By Kai Thompson:
After a somewhat troubled start, Amazon recently announced that their Inspire platform – an “open collaboration service that helps educators discover, gather, and share educational content” – is open for teachers to browse and upload content. While still only in Beta form, this is a significant step forward for the project.
The platform’s new features and FAQ page encourage users “to discover, manage, rate, review, and share educational resources.”
Also on the FAQ page, users are advised on licenses they can use when uploading original content. Inspire links several Creative Commons licenses: Creative Commons Attribution 4.0 International, Creative Commons Attribution-ShareAlike 4.0 International, Creative Commons Attribution-NonCommercial 4.0 International, and Creative Commons Attribution-NonCommercial-ShareAlike 4.0 International. The FAQ page also links to an informative page about Creative Commons licenses.
In addition to Creative Commons options, Amazon offers its own Amazon Inspire Custom License. And, when sharing links on Amazon Inspire, educators can choose the “See License on Resource Site” option to ensure that resources be used according to the license on the site that hosts the linked resource.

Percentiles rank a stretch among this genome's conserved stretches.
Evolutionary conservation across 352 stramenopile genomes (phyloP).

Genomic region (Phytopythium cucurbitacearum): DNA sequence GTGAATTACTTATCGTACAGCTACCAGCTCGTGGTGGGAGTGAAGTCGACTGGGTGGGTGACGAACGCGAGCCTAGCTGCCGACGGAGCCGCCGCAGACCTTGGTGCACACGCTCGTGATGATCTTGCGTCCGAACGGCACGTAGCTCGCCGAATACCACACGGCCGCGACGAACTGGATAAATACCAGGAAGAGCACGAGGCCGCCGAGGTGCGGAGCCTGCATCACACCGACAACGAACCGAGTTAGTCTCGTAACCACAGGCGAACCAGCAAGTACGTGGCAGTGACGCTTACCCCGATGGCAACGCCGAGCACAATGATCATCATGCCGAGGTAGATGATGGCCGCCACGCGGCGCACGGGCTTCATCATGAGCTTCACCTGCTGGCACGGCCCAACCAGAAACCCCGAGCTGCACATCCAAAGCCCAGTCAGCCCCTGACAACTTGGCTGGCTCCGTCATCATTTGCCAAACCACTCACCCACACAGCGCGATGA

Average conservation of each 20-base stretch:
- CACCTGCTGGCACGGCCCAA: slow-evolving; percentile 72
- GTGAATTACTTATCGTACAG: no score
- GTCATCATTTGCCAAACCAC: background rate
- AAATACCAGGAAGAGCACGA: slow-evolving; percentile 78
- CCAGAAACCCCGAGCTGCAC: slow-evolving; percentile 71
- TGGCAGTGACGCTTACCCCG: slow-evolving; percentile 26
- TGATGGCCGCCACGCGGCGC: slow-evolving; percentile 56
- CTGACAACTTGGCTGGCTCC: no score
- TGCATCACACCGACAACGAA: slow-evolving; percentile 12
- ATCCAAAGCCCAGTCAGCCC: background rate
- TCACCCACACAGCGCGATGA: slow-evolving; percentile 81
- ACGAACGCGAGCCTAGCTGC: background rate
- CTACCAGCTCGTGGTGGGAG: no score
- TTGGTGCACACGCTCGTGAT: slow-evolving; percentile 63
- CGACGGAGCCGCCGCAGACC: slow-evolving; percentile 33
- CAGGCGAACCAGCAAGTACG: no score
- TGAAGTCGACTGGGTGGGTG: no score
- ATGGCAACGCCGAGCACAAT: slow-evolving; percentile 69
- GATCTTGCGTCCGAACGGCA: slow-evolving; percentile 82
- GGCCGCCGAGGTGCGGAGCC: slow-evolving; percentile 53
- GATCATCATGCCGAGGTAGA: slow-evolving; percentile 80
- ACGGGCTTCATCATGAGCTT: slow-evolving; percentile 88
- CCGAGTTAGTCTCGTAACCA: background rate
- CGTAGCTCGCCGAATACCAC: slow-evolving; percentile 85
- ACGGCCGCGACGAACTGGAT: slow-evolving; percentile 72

- The new Collections feature allows teachers to save different resources to a public or private collection of content they prefer.
- The Reporting feature allows users to report issues on the site with greater ease.
- The Discover search feature allows users to search for new resources
- The Gather feature allows for the downloading of sources shared by others.
- The Share feature lets educators upload their own content to share, all of which are explained briefly on the homepage of the site.
The platform focuses on K-12 educational resources and includes a cute animated informational and promotional video which emphasizes the goal of the platform, being to remove the stress from of teachers’ routines when searching for free and easy to access materials to use in their classes. The video mentions that you can search the database by subject, grade, educational standards (ex: Common Core) or by resource type.
The exact number of links and items in the directory is unknown, but the mathematics section appears to be the largest part of the collection, featuring more than 13,000 listings. Inspire also has over 7,200 results for English Language Arts, 3,600 for Social Studies, 3,300 for Arts, 166 for World Languages, 76 for Health & Physical Education, and 17 for Career & Technical Education according to Edsurge. Though the platform has had its issues, it is a good first step toward a much-desired OER database.